'Palestinian Elections'As all of you know already, I consider the term 'Palestinian elections' to be an oxymoron. But tomorrow, the 'Palestinian elections' are taking place, and it appears likely that Hamas will gain at least a share of the power in whatever 'government' rules the Arab areas of Judea, Samaria and Gaza. The press is full of articles about Hamas' apparent win (for any sizeable Hamas representation is regarded as a win). Here are some of them.
In the Washington Post, Aaron David Miller 'advisor to six Secretaries of State of the Arab-Israeli negotiations' talks about the Palestinian Authority and not about Hamas. He acknowledges some Palestinian responsibility for the current state of affairs, mixed with State Department apologetics to excuse the PA for not acting.
The Palestinians' Crisis of Leadership.
Writing in USA Today, Miller's former State Department colleague Dennis Ross tries to think of ways for the United States to continue to push Israel to take the initiative, regardless of Hamas' presence in the 'Palestinian government':
Most Palestinians have grudgingly come to back a Palestinian state alongside Israel, provided it is based on 1967 borders, has its capital in East Jerusalem and offers a resolution to the refugee problem that includes some kind of right of return. [I doubt that any solution can be reached on that basis. That's what Barak offered Arafat. Arafat turned it down and started a war. Whether or not Israelis would have accepted that 'solution' in 2000, I doubt they will accept it today. CiJ]
Sadly, however, history has no rewind button, and if such a solution was ever possible, it certainly seems unlikely now. Ariel Sharon had the power to move toward a conflict-ending solution, but he had no incentive to do so -- nor will his successors. Palestinian President Mahmoud Abbas has the incentive but lacks the power. [Abbas' lack of power is his own doing. The only way to gain power is to seize it; electorally in a democracy, militarily in a dictatorship like the 'Palestinian Authority.' Abbas set himself up to be 'weak' from day one because he could not muster the courage to confront Hamas, Jihad or even Fatah's own 'armed wing.' CiJ] In any case, unilateral action, not bilateral negotiations, seems to rule the day and will probably be the course chosen by Sharon's successor.
The Palestinians deserve a large share of the responsibility for their tragic predicament. Simply put, their leaders have failed to outline a coherent strategy, to devise effective tactics or to condition their public for compromise. Instead, a political culture of grievance and avoidance of responsibility has been the Palestinians' operating software. [This is obviously correct. Having said it, however, Miller goes on to propose a formula that does not require the 'Palestinians' to compromise. Good old State Department double talk. CiJ]
The hardware has also failed. Armed struggle as a tactic has been a disaster. And while Hamas boasts (with some justification) that it was the gun that forced the Israelis out of the Gaza Strip, the gun has also wreaked havoc on the Palestinian society and image. Suicide terrorism has not only alienated Israel and America but also pushed them closer together. And without Israel and America, a Palestinian state will be stillborn.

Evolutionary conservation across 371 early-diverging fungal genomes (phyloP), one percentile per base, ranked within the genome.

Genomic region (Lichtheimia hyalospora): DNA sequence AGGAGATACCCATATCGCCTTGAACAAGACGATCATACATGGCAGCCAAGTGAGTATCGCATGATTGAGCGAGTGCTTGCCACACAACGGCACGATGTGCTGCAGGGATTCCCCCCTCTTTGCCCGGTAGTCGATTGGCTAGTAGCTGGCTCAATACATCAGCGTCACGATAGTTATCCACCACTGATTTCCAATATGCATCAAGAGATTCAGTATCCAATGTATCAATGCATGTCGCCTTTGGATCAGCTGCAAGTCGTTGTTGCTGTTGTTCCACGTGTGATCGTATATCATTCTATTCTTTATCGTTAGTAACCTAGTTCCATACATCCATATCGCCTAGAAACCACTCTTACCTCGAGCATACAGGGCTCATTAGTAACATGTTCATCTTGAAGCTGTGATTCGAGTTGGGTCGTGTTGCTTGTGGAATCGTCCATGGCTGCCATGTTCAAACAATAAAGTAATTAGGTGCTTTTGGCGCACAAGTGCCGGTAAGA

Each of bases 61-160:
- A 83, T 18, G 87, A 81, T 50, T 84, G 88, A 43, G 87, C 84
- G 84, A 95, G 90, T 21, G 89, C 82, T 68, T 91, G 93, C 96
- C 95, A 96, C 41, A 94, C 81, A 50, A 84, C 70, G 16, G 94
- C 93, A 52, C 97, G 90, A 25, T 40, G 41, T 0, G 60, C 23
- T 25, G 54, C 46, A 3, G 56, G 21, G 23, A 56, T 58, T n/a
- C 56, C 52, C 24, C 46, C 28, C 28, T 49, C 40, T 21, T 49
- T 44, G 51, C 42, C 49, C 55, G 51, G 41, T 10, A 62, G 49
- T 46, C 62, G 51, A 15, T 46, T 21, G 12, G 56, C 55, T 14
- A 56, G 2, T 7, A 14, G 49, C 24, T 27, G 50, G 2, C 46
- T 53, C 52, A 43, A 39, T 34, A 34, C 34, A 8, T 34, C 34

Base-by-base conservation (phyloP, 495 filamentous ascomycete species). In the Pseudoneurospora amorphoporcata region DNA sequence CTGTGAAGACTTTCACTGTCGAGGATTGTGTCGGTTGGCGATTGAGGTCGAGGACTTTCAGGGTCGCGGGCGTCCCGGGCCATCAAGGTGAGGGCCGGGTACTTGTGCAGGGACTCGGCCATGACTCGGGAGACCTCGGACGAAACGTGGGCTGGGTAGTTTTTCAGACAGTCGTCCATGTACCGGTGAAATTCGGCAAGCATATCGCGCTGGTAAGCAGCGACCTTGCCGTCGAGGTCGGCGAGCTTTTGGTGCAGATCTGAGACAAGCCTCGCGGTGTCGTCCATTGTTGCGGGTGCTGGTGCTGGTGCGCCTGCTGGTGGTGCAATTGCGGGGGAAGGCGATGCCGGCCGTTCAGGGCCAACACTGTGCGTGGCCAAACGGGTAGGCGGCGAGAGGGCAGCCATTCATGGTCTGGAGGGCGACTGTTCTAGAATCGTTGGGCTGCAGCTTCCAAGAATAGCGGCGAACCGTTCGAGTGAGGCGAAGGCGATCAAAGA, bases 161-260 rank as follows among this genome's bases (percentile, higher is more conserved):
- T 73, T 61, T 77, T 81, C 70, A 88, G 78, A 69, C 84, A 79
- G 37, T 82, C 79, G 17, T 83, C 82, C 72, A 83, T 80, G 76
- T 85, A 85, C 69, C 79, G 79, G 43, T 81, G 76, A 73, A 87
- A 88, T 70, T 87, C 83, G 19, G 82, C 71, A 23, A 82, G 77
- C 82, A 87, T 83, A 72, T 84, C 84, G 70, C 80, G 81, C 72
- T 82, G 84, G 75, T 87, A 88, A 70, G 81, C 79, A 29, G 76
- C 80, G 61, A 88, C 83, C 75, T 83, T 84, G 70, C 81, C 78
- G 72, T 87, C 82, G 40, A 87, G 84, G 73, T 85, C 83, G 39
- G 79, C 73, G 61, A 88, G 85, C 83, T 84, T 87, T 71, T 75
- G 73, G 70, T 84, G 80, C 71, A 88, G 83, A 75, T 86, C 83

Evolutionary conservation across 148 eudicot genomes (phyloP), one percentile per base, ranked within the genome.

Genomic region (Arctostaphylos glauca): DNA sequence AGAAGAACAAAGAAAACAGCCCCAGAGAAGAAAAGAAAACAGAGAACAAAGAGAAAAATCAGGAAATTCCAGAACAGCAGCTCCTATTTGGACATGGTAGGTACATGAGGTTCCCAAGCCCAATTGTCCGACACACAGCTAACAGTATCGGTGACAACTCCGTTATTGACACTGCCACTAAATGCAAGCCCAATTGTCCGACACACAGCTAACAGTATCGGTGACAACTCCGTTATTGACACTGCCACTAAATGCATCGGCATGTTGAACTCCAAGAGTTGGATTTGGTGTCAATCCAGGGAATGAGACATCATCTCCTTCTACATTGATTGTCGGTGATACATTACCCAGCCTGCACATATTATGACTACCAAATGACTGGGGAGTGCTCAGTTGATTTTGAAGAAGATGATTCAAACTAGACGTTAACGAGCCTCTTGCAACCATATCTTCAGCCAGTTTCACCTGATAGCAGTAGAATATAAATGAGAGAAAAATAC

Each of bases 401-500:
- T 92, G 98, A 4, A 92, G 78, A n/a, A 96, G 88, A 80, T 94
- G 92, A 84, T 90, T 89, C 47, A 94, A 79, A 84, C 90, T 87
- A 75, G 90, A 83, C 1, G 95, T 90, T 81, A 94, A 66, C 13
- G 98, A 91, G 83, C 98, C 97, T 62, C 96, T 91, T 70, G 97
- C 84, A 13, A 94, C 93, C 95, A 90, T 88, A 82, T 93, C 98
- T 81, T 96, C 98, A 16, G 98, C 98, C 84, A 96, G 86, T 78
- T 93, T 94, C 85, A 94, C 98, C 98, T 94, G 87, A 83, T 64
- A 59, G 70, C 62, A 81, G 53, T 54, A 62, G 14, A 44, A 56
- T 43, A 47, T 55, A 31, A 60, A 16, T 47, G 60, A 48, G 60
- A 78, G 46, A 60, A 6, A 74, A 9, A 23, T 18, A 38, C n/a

Gaza may be free, but it is also uncontrollable, and sooner or later Israel may reenter to stop the Qassam rocket attacks. As Palestinians look east toward the West Bank, they see settlements and roads crisscrossing Palestinian land, with Jerusalem more tightly under Israeli control than ever. [Here's my problem with Miller - and his approach is very typical of the US State Department. This sentence assumes that the 'West Bank' is Palestinian land and that Jerusalem does not belong under Israeli control. So where does Miller believes that the 'Palestinians' should compromise? Letting a few thousand less refugees into "pre-1967" Israel? Why should any Israeli accept that kind of compromise? CiJ] Hamas, or even the al-Aqsa Martyrs Brigades, may toy with the Hezbollah precedent and believe that the gun can liberate Qalqilyah, Bethlehem and Jerusalem. But it will prove a fool's game that even Hamas may be clever enough not to play.
With Gaza a mess and their internal affairs in disarray, the Palestinians confront perhaps the deepest crisis and largest question for their nationalist hopes: how to maintain a monopoly on force. From its inception, the Palestinian national movement has never had its "Night of the Long Knives." Such a reckoning would have allowed Fatah -- its dominant faction -- to impose control and articulate a coherent national strategy. But Fatah, highly decentralized and ministering to its dispirited, dispossessed refugee constituency, [That's a State Department hack blaming Israel again - as if Israel made them 'refugees' 58 years after the State came into existence. CiJ] chose to accommodate rather than confront. Indeed, it allowed smaller groups of varying political persuasions to undertake terrorism and violence that put the entire national movement in the dock.
Today that situation is worse than ever. Yasser Arafat's real transgression was not his unwillingness to accept what Ehud Barak offered at Camp David (no Palestinian leader could have done that and survived), [Is there any compromise that Miller believes a 'Palestinian leader' could accept? Isn't it a leader's job to take risks - even personal risks - when they are in his country's best interests? CiJ] it was his willingness to allow his monopoly over the forces of violence in Palestinian society to dissipate and to acquiesce in, if not encourage, terrorist attacks by the al-Aqsa Martyrs Brigades and Hamas. Abbas's effort to create "one authority, one gun" has morphed into no authority and many guns.